Buzz Aldrin on the Moon in July 1969 with the Solar Wind Experiment – a device to measure the wind from the sun. Public domain, NASA.

Actually, there shouldn’t be any need to dispute the alleged fakery down to this level – all it does it play into the hands of those alleging the whole thing was faked. In reality, the Apollo Program drew in something like 400,000 Americans across a wide swathe of industry, from sports-bra makers (who made the space-suits) to computer-manufacturers and virtually the whole aviation industry. Not one of those involved have, it seems, squealed since about fakery. Not one. Besides which, if the Americans had ‘faked’ it, the Soviets would have blown the whistle at the time, given the billions of roubles they had poured into their own effort. And that’s without considering the extent to which the post-Apollo tech spinoffs shaped the modern world – everything from memory-foam mattresses to fly-by-wire and, of course, the whole of modern computing. Yah. That.

In reality, of course, the moon landings did happen, and we don’t have to look far to run into the point directly. As just one example, there’s someone I know, via blogging, in the US whose Dad was the pad safety official for Apollo 11. (How cool is that?) The reason nobody went back was that it was a hideously expensive effort, driven almost entirely by the political imperatives of the Cold War. Political support was evaporating even before the project was over. NASA’s ambitious plans to extend Apollo-era systems into space-stations, semi-permanent lunar bases and even a 1974 manned Venus fly-by were being scaled back by 1967, even before Neil Armstrong set foot on the Sea of Tranquility. Damn.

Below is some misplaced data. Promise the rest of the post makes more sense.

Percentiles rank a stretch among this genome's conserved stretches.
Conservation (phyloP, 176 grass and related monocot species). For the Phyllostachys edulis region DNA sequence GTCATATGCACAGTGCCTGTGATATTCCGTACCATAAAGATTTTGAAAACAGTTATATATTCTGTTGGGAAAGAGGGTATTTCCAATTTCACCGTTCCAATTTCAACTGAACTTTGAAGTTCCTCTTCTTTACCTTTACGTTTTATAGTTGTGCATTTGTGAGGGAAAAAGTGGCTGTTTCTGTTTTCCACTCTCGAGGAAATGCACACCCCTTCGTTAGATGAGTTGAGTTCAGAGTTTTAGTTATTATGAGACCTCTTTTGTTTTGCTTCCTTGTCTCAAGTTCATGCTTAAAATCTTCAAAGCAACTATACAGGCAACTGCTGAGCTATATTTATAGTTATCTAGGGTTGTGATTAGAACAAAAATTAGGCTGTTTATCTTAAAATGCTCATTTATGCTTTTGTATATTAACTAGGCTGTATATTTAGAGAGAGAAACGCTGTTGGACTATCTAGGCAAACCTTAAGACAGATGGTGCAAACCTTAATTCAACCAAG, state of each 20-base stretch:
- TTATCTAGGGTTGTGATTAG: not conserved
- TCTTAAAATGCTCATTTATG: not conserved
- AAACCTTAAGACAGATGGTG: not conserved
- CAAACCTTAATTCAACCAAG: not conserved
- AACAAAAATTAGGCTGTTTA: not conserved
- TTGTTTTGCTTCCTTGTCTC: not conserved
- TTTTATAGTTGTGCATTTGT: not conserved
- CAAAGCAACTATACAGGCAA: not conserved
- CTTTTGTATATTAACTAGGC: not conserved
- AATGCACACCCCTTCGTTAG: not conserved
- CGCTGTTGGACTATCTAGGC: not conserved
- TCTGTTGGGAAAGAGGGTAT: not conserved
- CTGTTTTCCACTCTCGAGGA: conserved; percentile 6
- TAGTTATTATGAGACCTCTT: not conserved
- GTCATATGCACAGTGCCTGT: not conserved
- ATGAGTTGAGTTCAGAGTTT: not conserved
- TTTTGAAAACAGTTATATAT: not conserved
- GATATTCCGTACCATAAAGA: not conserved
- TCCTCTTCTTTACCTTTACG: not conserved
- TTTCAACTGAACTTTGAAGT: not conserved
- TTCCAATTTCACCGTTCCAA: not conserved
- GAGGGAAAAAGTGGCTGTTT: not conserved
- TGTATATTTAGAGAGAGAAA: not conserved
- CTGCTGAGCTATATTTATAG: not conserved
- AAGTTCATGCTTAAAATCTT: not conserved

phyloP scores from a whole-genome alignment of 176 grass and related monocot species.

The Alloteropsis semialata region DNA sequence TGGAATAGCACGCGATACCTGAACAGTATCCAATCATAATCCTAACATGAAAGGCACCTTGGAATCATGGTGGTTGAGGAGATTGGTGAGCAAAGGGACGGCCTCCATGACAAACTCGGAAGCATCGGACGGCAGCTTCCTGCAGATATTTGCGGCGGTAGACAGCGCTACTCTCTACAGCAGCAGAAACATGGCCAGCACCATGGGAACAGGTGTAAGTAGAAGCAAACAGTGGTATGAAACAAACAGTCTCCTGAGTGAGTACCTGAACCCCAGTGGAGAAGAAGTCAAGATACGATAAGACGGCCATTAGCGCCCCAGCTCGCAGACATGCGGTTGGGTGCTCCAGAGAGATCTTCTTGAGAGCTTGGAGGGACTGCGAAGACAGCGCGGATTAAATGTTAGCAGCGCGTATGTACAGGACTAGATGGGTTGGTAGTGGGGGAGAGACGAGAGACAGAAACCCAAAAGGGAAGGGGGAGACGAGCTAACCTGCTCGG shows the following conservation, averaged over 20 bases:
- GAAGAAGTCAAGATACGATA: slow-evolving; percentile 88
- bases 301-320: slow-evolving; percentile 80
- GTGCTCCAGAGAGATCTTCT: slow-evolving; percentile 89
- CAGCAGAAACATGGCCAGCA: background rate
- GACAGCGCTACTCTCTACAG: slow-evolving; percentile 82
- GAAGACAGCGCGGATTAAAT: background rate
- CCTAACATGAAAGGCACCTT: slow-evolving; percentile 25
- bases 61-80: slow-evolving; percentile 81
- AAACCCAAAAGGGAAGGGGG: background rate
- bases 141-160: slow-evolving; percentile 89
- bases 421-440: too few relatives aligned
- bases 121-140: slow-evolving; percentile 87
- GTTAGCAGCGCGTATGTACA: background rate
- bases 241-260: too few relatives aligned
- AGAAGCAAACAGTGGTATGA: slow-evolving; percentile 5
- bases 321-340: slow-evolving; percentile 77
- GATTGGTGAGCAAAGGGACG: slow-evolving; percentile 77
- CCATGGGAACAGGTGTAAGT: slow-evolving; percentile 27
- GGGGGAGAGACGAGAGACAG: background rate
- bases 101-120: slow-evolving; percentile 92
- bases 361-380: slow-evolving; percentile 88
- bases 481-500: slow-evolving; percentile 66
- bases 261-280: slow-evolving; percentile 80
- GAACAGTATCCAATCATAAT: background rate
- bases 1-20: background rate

Copyright © Matthew Wright 2019

5 thoughts on “How my favorite Napier icon proves the Moon landings really happened

  1. I’m a big one for questioning beliefs, but this strange desire to rewrite facts is something else again. It’s almost always championed by people who believe the experts are wrong because they’re covering up a con of some sort. As such, non-experts [such as themselves] are entitled to expose the con because they’re…pure of heart?
    I suspect this is a modern day version of wanting to be superman. Or Erin Brockovich. 😦

    Liked by 1 person

    1. I think it’s necessary for humans to question – even to be cynical – about what is presented. And the notion of ‘what is reality’ has certainly exercised philosophers. But it seems to me that to portray the whole of reality as an intentional lie perpetrated by those ‘in charge’ – which the moon hoax and various other similar-scale conspiracy theories basically do – where the ‘truth’ is some idea that the ‘alternative thinker’ believes to be real – tells us more about such thinkers, than it does about any abstract reality.